An API Journey: From Idea to Deployment the Agile Way–Part II

An API Journey: From Idea to Deployment the Agile Way–Part II

This is part II of a three-part series describing a proposed approach for an agile API lifecycle from ideation to production deployment. If you missed part 1 or need a refresher, please take some time to read part I.

This series is coauthored with Nicolas Massé, also a Red Hatter, and it is based on our own real-life experiences from our work with the Red Hat customers we’ve met.

In part I, we explored how ACME Inc. is taking an agile API journey for its new Beer Catalog API, and ACME completed the API ideation, contract design, and sampling stages. Let’s go now to mocking.

Milestone 3: API Mocks and Ready-to-Use Tests

We took time in part 1 illustrating samples and defining complementary expectations for our API or microservices. Is it all worth it? Yes, definitely. The first reason is because samples and expectations can be helpful documentation allowing you to understand the real-life usages of an API. The second is that we will be able to use them to speed up things and parallelize development. Let’s see how we can do that.

The purpose of this stage is to be able to:

  • Transform provided samples into ready-to-use mocks.
  • Reuse samples and expectations as a real test suite for future API implementation.

API mocking stage

Here again, there’s the “local” versus “team” approaches discussion regarding tooling.

The “local” approach for producing mocks is really easy to set up and use from a developer perspective. It is implemented by many tools such as Hoverfly and WireMock. You can also argue that some development tools are so easy to use that mocking is just a few lines of code. That may be true, but misses two important points, in my opinion.

The first is about the documentation and communication purposes behind mocks. They’re also here to help us understand APIs so they should be largely reachable. The second is about the lifetime of a mock. Mocks managed by developers are very useful for their project scope during integration tests. However, the most useful mocks are those that stay live, ready to use for every consumer that will arise in the coming weeks, months and years.

The “team” approach provides these benefits. Some tools such as Hoverfly Cloud or even Postman mocks allow this team approach. However, we still think there are missing some points, because being SaaS-only solutions, they are devoted to REST APIs only and deal only with the mocking part, not the testing part.

Here again, we propose having a look at Microcks for this stage. Microks is able to live in your data center and take over your REST APIs and your—not so legacy—existing SOAP web services. Microcks also supports testing your API implementation, as explained below.

Back to our ACME use case: the only thing to do in Microcks is to register the URL of the Postman Collection file in your Git repository. Microcks has this concept of a job than can be scheduled or triggered to refresh mocks and expectations definitions within its repository.

Microcks add job form

Once the job is created and activated, it scans the specified URL. That way, it is able to discover your API or service definitions. We instantly get a full description of the API and meaningful attached samples. Mocks are deployed instantly and specific endpoints are provided for every new API and its operations.

Microcks beer API details

Retrieving the Mocks URL information and appending it to the server base URL, we can now check that we have ready-to-use mocks.

We are able to list all the beers in the catalog—using pagination options.

$ curl 'http://microcks.example.com/rest/Beer%20Catalog%20API/0.9/beer?page=0'                                                  [
    {
        "name": "Rodenbach",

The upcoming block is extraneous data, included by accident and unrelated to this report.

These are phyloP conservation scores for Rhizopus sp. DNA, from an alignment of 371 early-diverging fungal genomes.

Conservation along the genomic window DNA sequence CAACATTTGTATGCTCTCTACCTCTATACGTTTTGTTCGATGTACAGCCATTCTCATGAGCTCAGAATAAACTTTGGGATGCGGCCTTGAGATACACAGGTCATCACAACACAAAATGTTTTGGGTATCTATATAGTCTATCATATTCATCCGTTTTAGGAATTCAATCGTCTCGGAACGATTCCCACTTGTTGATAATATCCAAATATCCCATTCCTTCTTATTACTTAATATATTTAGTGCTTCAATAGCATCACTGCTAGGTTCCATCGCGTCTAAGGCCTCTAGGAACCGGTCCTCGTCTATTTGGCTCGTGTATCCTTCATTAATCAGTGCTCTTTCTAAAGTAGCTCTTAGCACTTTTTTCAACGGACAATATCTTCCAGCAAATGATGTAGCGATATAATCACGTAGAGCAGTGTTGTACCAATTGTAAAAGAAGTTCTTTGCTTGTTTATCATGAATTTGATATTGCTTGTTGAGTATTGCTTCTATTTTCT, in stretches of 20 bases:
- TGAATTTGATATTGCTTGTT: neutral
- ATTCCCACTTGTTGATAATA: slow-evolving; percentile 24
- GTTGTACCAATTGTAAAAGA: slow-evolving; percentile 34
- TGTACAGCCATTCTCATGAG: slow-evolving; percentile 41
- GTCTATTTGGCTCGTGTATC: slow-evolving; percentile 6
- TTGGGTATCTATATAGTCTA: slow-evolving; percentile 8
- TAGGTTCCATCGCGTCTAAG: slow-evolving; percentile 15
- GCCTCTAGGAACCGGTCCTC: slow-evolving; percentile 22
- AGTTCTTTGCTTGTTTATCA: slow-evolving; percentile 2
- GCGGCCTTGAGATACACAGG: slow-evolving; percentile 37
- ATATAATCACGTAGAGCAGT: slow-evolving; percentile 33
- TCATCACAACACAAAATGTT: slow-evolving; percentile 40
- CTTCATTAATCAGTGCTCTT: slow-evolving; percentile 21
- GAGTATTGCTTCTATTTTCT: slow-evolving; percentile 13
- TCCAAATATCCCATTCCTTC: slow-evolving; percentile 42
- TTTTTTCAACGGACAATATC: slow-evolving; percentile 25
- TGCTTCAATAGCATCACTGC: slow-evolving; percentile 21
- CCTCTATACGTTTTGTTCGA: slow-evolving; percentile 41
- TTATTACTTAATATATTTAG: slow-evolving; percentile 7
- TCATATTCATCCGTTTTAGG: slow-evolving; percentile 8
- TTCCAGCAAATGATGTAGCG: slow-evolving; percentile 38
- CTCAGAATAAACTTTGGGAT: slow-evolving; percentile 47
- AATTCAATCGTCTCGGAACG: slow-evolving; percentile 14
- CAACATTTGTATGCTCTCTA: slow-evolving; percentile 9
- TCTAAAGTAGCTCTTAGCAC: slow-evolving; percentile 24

"country": "Belgium",
        "type": "Brown ale",
        "rating": 4.2,
        "status": "available"
    },
    {
        "name": "Westmalle Triple",
        "country": "Belgium",
        "type": "Trappist",
        "rating": 3.8,
        "status": "available"
    },
    {
        "name": "Weissbier",
        "country": "Germany",
        "type": "Wheat",
        "rating": 4.1,
        "status": "out_of_stock"
    }
]

We can then retrieve only one beer resource using its name:

$ curl 'http://microcks.example.com/rest/Beer%20Catalog%20API/0.9/beer/Weissbier'
{
    "name": "Weissbier",
    "country": "Germany",
    "type": "Wheat",
    "rating": 4.1,
    "status": "out_of_stock"
}

And we can also retrieve only the beers having the available status:                          

$ curl 'http://microcks.example.com/rest/Beer%20Catalog%20API/0.9/beer/findByStatus/available'
[
    {
        "name": "Rodenbach",
        "country": "Belgium",
        "type": "Brown ale",
        "rating": 4.2,
        "status": "available"
    },
    {
        "name": "Westmalle Triple",
        "country": "Belgium",
        "type": "Trappist",
        "rating": 3.8,
        "status": "available"
    }
]

Notice on the Microcks API details page the orange NEW TEST... button; we will use it in the next stage. We are now ready to start two development streams in parallel:

  • The development of the API full implementation 
  • The development of any of the consumers 

Consumers will use the mocks exposed by Microcks to have a taste of future implementation. At next stage, we will focus on API implementation and see how the expectations we set up will be used to test and ensure the implementation is respecting them.

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Milestone 4: Developing, Deploying, and Testing

Developing, deploying, and testing is the most obvious stage of this API journey, and you probably already have chosen your stack. However, we think it may be helpful to highlight some requirements of modern application development and deployment.

We can set up the assumption that today, each new application supporting API should be a cloud-ready application. By cloud-ready, we expect that it should have the following properties:

  • The ability to adapt dynamically to the load
  • A flexible and centralized configuration
  • A dependency discovery mechanism
  • A native load-balancing mechanism for communicating
  • Strong resiliency, monitoring, and observability
  • Automatic log and distributed traces collection

All those features should be at hand, integrated into the developer experience. They are the reason why PaaS solutions based on Kubernetes container orchestrator are today the best choice for building and deploying API implementations. The purpose of this stage is to make API deployment fast and repeatable, so that we can test different environments with our expectations.

API deployment stage

At this stage, ACME has chosen the Spring Boot framework as its development stack and will deploy it onto OpenShift, the Red Hat PaaS solution based on Kubernetes. Once you get your OpenShift instance ready, we’re going to create a new project for hosting our development environment of the ACME API implementation. This is as simple as executing an oc command, or it can be done through the OpenShift web console: